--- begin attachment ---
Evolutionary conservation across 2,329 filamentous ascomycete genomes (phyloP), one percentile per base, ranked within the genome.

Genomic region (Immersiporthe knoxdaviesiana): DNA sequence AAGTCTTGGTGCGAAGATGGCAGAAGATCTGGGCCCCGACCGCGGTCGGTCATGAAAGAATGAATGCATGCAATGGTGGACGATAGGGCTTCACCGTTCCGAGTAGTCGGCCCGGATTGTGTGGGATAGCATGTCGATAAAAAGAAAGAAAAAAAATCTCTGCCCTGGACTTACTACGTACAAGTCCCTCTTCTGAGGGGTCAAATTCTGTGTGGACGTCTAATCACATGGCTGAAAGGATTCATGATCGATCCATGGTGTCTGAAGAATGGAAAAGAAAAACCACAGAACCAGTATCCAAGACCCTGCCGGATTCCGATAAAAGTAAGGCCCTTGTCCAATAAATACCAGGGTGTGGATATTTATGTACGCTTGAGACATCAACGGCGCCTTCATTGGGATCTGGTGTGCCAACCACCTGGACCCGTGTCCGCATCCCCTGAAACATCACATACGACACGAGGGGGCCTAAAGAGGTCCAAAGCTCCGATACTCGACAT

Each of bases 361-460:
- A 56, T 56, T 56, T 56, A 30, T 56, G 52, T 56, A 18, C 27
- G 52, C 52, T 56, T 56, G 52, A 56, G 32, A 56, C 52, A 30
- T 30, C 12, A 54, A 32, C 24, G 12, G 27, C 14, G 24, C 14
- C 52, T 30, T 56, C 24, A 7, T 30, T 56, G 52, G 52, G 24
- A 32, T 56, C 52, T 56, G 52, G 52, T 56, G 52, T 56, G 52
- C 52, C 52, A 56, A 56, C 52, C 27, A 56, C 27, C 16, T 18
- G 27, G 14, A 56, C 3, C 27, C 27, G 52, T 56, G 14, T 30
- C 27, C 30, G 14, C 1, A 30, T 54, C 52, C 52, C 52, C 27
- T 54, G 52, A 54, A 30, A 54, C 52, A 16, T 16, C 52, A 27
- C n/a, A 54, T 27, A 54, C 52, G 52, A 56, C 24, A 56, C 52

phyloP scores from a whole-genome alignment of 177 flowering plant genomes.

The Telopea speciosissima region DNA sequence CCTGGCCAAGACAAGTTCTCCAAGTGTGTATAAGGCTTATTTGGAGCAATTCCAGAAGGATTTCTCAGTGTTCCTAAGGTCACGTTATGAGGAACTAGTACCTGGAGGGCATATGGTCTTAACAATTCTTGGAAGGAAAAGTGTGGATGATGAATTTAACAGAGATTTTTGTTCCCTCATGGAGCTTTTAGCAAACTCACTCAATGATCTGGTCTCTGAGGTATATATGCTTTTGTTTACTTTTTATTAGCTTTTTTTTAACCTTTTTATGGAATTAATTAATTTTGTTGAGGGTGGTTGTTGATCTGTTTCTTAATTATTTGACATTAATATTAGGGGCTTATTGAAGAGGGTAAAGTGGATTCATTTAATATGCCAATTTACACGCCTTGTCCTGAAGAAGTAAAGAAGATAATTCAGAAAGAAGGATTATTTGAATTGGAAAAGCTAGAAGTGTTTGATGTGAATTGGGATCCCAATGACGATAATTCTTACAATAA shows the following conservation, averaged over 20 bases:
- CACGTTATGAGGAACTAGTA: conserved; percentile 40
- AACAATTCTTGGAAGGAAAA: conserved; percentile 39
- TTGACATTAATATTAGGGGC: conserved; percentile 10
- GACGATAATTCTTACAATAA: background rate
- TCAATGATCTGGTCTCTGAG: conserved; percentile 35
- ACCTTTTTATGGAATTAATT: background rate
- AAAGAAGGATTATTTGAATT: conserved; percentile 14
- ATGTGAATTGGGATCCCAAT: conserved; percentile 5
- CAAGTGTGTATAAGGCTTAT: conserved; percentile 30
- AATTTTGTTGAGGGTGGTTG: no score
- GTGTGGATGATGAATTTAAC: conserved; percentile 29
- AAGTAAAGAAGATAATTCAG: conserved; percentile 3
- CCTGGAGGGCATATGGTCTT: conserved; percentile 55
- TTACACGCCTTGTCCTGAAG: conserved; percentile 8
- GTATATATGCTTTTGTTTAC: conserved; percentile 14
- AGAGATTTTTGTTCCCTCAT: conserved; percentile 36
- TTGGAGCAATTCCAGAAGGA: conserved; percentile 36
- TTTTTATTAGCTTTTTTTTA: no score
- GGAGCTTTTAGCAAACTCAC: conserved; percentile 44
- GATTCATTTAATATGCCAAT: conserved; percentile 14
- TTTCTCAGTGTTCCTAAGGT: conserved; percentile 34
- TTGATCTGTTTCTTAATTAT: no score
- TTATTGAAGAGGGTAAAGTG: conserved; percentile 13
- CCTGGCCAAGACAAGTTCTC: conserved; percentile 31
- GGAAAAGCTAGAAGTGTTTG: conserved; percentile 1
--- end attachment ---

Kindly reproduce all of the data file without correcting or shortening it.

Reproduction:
Evolutionary conservation across 2,329 filamentous ascomycete genomes (phyloP), one percentile per base, ranked within the genome.

Genomic region (Immersiporthe knoxdaviesiana): DNA sequence AAGTCTTGGTGCGAAGATGGCAGAAGATCTGGGCCCCGACCGCGGTCGGTCATGAAAGAATGAATGCATGCAATGGTGGACGATAGGGCTTCACCGTTCCGAGTAGTCGGCCCGGATTGTGTGGGATAGCATGTCGATAAAAAGAAAGAAAAAAAATCTCTGCCCTGGACTTACTACGTACAAGTCCCTCTTCTGAGGGGTCAAATTCTGTGTGGACGTCTAATCACATGGCTGAAAGGATTCATGATCGATCCATGGTGTCTGAAGAATGGAAAAGAAAAACCACAGAACCAGTATCCAAGACCCTGCCGGATTCCGATAAAAGTAAGGCCCTTGTCCAATAAATACCAGGGTGTGGATATTTATGTACGCTTGAGACATCAACGGCGCCTTCATTGGGATCTGGTGTGCCAACCACCTGGACCCGTGTCCGCATCCCCTGAAACATCACATACGACACGAGGGGGCCTAAAGAGGTCCAAAGCTCCGATACTCGACAT

Each of bases 361-460:
- A 56, T 56, T 56, T 56, A 30, T 56, G 52, T 56, A 18, C 27
- G 52, C 52, T 56, T 56, G 52, A 56, G 32, A 56, C 52, A 30
- T 30, C 12, A 54, A 32, C 24, G 12, G 27, C 14, G 24, C 14
- C 52, T 30, T 56, C 24, A 7, T 30, T 56, G 52, G 52, G 24
- A 32, T 56, C 52, T 56, G 52, G 52, T 56, G 52, T 56, G 52
- C 52, C 52, A 56, A 56, C 52, C 27, A 56, C 27, C 16, T 18
- G 27, G 14, A 56, C 3, C 27, C 27, G 52, T 56, G 14, T 30
- C 27, C 30, G 14, C 1, A 30, T 54, C 52, C 52, C 52, C 27
- T 54, G 52, A 54, A 30, A 54, C 52, A 16, T 16, C 52, A 27
- C n/a, A 54, T 27, A 54, C 52, G 52, A 56, C 24, A 56, C 52

phyloP scores from a whole-genome alignment of 177 flowering plant genomes.

The Telopea speciosissima region DNA sequence CCTGGCCAAGACAAGTTCTCCAAGTGTGTATAAGGCTTATTTGGAGCAATTCCAGAAGGATTTCTCAGTGTTCCTAAGGTCACGTTATGAGGAACTAGTACCTGGAGGGCATATGGTCTTAACAATTCTTGGAAGGAAAAGTGTGGATGATGAATTTAACAGAGATTTTTGTTCCCTCATGGAGCTTTTAGCAAACTCACTCAATGATCTGGTCTCTGAGGTATATATGCTTTTGTTTACTTTTTATTAGCTTTTTTTTAACCTTTTTATGGAATTAATTAATTTTGTTGAGGGTGGTTGTTGATCTGTTTCTTAATTATTTGACATTAATATTAGGGGCTTATTGAAGAGGGTAAAGTGGATTCATTTAATATGCCAATTTACACGCCTTGTCCTGAAGAAGTAAAGAAGATAATTCAGAAAGAAGGATTATTTGAATTGGAAAAGCTAGAAGTGTTTGATGTGAATTGGGATCCCAATGACGATAATTCTTACAATAA shows the following conservation, averaged over 20 bases:
- CACGTTATGAGGAACTAGTA: conserved; percentile 40
- AACAATTCTTGGAAGGAAAA: conserved; percentile 39
- TTGACATTAATATTAGGGGC: conserved; percentile 10
- GACGATAATTCTTACAATAA: background rate
- TCAATGATCTGGTCTCTGAG: conserved; percentile 35
- ACCTTTTTATGGAATTAATT: background rate
- AAAGAAGGATTATTTGAATT: conserved; percentile 14
- ATGTGAATTGGGATCCCAAT: conserved; percentile 5
- CAAGTGTGTATAAGGCTTAT: conserved; percentile 30
- AATTTTGTTGAGGGTGGTTG: no score
- GTGTGGATGATGAATTTAAC: conserved; percentile 29
- AAGTAAAGAAGATAATTCAG: conserved; percentile 3
- CCTGGAGGGCATATGGTCTT: conserved; percentile 55
- TTACACGCCTTGTCCTGAAG: conserved; percentile 8
- GTATATATGCTTTTGTTTAC: conserved; percentile 14
- AGAGATTTTTGTTCCCTCAT: conserved; percentile 36
- TTGGAGCAATTCCAGAAGGA: conserved; percentile 36
- TTTTTATTAGCTTTTTTTTA: no score
- GGAGCTTTTAGCAAACTCAC: conserved; percentile 44
- GATTCATTTAATATGCCAAT: conserved; percentile 14
- TTTCTCAGTGTTCCTAAGGT: conserved; percentile 34
- TTGATCTGTTTCTTAATTAT: no score
- TTATTGAAGAGGGTAAAGTG: conserved; percentile 13
- CCTGGCCAAGACAAGTTCTC: conserved; percentile 31
- GGAAAAGCTAGAAGTGTTTG: conserved; percentile 1